East Tennessee State University
Historically, operations management and human resource management have been separate fields, only interacting for administrative issues regarding payroll and other matters (Boudreau et al., 2002). However, human resources play an integral role in the development of strategic plans for organizations. Since no operations can take place without the human capital necessary to implement the operations, special attention should be paid to the linkages between the operational strategy and the human resource strategy of the firm. According to Ahamd and Schroeder (2003, p. 19) “human resources are considered the most important asset of an organization, but very few organizations are able to fully harness its potential.” Alone, sophisticated technologies and innovative manufacturing practices only provide a small enhancement to the operational performance, unless the requisite human resources management practices are in place to provide a consistent socio-technical system (Ahmad and Schroeder, 2003).
For years, human resource management has worked to achieve a place in the strategic planning of organizations, and has struggled to justify their bottom line contribution to the overall organizational performance (Akdere, 2006). It is easy for departments like operations and engineering to quantify their contribution to the success of the company; the inputs and outputs generated by these departments are easily measureable and can be defined. However, it is difficult to quantify the value added by human resource management, and as such it is often referred to as overhead (which immediately puts it into a negative connotation). So what can human resource management bring to the organization? Can it really function as a strategic partner in the organization? Can human resource management work directly with operations management to improve performance, quality, logistics, and other operations functions? Pauwee (2004, p. 55) states “to date there is very little research that “peels back the onion” and describes the process through which HRM systems influence the principal intermediate variables that ultimately affect firm performance.” This paper will look at the relationship between human resource management and operations management, and the areas that the two can partner together to improve organizational performance. The Human Factor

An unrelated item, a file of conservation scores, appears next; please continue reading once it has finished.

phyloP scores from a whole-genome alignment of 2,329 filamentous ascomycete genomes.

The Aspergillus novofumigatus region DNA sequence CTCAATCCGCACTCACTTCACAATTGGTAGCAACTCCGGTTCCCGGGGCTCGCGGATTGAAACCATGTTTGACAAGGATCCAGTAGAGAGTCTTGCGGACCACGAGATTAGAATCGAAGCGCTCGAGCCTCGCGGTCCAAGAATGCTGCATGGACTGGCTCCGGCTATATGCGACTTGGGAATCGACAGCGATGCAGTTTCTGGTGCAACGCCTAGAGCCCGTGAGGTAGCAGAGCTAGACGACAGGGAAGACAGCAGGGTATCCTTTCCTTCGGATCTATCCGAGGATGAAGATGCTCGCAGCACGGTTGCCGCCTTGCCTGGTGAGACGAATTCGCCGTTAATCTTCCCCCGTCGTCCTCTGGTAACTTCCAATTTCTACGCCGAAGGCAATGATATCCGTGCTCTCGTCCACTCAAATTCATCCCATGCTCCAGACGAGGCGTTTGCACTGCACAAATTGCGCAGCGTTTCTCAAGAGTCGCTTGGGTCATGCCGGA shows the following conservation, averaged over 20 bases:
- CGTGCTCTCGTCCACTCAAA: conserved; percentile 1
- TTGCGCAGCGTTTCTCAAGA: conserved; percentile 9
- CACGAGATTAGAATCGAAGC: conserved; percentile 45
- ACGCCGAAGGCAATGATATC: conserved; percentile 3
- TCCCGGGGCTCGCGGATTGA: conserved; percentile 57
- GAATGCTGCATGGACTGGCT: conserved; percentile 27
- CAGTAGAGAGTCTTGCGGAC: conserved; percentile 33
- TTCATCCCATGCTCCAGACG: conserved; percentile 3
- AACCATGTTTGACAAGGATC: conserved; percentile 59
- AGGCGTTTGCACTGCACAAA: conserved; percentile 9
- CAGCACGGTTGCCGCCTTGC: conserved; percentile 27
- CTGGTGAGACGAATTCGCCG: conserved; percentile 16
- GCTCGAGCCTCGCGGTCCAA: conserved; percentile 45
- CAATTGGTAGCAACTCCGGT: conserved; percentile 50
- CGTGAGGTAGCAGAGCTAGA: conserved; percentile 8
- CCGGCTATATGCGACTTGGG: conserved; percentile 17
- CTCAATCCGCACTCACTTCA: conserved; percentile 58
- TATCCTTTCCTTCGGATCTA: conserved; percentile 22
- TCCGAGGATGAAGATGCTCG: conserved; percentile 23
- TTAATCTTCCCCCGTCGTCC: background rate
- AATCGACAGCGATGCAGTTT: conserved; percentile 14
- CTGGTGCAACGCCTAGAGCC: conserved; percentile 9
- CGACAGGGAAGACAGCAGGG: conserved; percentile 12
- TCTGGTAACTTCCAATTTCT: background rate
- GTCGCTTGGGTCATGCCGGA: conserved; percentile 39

Machines cannot function without human interaction. Whether that interaction is the machine set up, placing parts on a line, or monitoring the machine, machines are not independent of human interaction, and organizational performance can depend, in large part, on the quality of the human resources. According to Bartolome et al. (2003) good human resource management identifies the skills of each person, and motivates the employees to use those skills for the greater good of the organization. It is imperative for operations to work with human resources to identify the skills necessary to perform tasks within the organization, develop sound job descriptions, and then allow human resources to indentify and recruit quality candidates. Human resources must be willing to work with operations to ensure the candidates recruited actually meet the needs of the organization. In knowledge based organizations, employee skills are the basis for competitive advantage, and it has become increasingly necessary for human resources to develop policies that foster the appropriate recruitment, selection, appraisal, development, and reward. The quality of the organization’s human resources, paired with their management can be a source of value and competitive advantage (Clark and Colling, 2005). In an article by Hesketh and Fleetwood (2006) during an interview with a human resources director, the director compared the implementation of human resource processes to an orchestra,...